This is not the approach everyone takes. I read about a case in Baltimore, Maryland about a 12 year old girl who was abducted and raped after her attacker initiated contact (which she reciprocated) through the live chat channel on her XBox. Her mom said she knew her child was chatting online but wasn’t aware of nature of the conversations. Prior to her abduction, she engaged in another chat with another user in which she expressed remorse over the depth of information she had shared. After reading The Myth of Online Predators (which is over 5 years old) I would say that while we don’t want to solely focus on the doom and gloom of potential predators, I do think that the evolution of the internet is happening at such a fast pace, that we do have to continue to be vigilant rather than seek solace in the statistics quoted in the above article.
According to police in the Baltimore case:
Kik has become quite popular with minors, and anyone who knows a Kik account name can send messages to that user, which has made Kik an apparent hit with pedophiles, according to anecdotes from law enforcement officials across the country and around the world. One self-acknowledged pedophile told New Jersey’s The Trentonian that Kik was especially effective for obtaining pornographic images of children, particularly when combined with an app called Hit Me Up, which is no longer available in the US iOS app store.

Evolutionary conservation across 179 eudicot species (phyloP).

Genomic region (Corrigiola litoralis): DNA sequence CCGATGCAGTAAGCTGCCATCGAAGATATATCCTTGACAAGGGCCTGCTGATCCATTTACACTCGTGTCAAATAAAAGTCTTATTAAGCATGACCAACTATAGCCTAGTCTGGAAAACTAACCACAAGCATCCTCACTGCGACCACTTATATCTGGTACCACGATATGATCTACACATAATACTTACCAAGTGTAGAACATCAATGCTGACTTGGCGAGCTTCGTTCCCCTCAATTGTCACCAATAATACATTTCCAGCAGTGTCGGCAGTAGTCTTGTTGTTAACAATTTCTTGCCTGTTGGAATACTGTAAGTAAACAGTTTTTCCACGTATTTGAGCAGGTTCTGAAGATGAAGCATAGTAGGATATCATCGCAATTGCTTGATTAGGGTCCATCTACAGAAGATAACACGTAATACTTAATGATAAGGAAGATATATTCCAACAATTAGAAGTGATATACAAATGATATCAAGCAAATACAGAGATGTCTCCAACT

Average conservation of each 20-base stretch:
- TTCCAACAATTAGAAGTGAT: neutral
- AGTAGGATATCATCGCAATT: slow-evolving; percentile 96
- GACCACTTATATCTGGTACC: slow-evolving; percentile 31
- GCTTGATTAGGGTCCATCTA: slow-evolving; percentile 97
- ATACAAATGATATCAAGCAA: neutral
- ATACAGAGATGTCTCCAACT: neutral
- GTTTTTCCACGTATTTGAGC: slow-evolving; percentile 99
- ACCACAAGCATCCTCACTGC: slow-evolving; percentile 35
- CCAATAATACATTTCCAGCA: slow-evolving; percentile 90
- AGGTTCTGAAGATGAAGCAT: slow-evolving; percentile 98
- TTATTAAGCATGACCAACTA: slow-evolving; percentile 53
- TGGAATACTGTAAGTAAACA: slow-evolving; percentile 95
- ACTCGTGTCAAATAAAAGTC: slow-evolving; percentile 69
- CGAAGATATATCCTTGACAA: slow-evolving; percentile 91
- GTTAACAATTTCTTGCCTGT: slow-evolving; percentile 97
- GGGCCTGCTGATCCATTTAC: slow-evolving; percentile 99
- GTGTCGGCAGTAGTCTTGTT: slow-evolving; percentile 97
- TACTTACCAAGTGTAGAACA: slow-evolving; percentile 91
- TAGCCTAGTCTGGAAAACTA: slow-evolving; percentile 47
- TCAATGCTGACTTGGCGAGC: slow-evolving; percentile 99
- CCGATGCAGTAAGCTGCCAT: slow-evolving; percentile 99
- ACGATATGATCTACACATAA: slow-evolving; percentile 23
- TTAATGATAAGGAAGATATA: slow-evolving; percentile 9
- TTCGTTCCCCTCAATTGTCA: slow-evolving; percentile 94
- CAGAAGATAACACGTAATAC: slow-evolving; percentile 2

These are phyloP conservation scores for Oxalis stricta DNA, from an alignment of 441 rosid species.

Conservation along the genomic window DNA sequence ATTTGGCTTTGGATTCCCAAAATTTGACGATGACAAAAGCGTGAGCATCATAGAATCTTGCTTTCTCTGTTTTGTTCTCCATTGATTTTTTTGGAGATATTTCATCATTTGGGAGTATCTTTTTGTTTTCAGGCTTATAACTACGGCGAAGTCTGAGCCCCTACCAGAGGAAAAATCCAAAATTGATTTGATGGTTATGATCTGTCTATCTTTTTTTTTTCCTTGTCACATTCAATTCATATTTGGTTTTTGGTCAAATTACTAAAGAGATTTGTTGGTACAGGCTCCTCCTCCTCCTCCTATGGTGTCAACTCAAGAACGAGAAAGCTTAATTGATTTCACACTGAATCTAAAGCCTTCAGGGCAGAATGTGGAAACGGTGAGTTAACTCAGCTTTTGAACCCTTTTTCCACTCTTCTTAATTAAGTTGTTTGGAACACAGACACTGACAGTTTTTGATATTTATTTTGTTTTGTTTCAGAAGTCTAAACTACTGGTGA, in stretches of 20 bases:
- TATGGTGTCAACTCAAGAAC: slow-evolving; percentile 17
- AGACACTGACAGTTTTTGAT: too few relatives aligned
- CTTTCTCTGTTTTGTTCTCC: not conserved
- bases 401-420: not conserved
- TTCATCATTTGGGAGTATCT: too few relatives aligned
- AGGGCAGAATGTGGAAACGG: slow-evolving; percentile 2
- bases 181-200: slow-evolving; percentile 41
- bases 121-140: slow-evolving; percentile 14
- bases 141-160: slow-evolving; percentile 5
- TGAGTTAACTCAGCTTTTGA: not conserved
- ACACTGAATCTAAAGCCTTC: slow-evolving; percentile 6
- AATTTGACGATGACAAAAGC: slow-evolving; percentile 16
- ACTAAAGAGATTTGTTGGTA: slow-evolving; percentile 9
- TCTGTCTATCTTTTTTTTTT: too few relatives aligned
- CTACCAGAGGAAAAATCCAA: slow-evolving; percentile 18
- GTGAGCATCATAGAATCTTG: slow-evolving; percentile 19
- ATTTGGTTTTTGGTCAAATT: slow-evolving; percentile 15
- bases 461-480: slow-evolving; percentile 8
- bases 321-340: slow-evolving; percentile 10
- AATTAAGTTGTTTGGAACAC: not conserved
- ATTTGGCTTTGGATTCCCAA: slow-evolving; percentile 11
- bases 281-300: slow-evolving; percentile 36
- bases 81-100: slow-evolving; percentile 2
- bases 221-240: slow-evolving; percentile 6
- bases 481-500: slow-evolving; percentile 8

If you take a look at the Kik website, it looks harmless. I think this is where the value of strong internet safety teaching comes in. Students need to be aware of the potential dangers and act responsibly even when parents or teachers are not watching.
At the same time, when parents ask me about how to keep their kids safe online, one of the first things I suggest is having computers used in public spaces in the home – not the bedroom. While this is not obviously a one-stop solution, I think it creates an atmosphere in which parents and children can co-exist and hopefully not get so deeply into inappropriate chat situations.
One of the things I talk about with my students with regard to privacy is the idea of optional contributions. There are so many ways in which websites can seek out our personal information. One of them is to add an asterisk* to indicate the field must be filled in. Other fields are either left without an asterisk or with the word (optional) beside them. I tell my students to think about why they may or may not fill these fields in. Primarily, my argument is that if they don’t really need the information, why give it to them?
Another is the chat forum. How much time spent here is too much? We all know that the internet can “suck you in” – one click to another…but how much is too much for our students?
Take a look at what happens in “an internet minute” and you will see that this is a platform that is mind-blowingly huge. Trying to block every user with ill-intentions is not going to happen. Teaching our children to make smart choices, that is something we can (and should) do.
Option 2: In a small group that contains at least one person outside your school, create a unit planner (using the UbD template) on the enduring understanding of this course that helps teach students about 21st Century Literacy Ideas, Questions, and Issues. Include a reflective blog post describing choices you made in developing the unit planner i.e. strategies used, topics covered, unit evaluation etc. In your blog post embed your unit planner from Google Docs.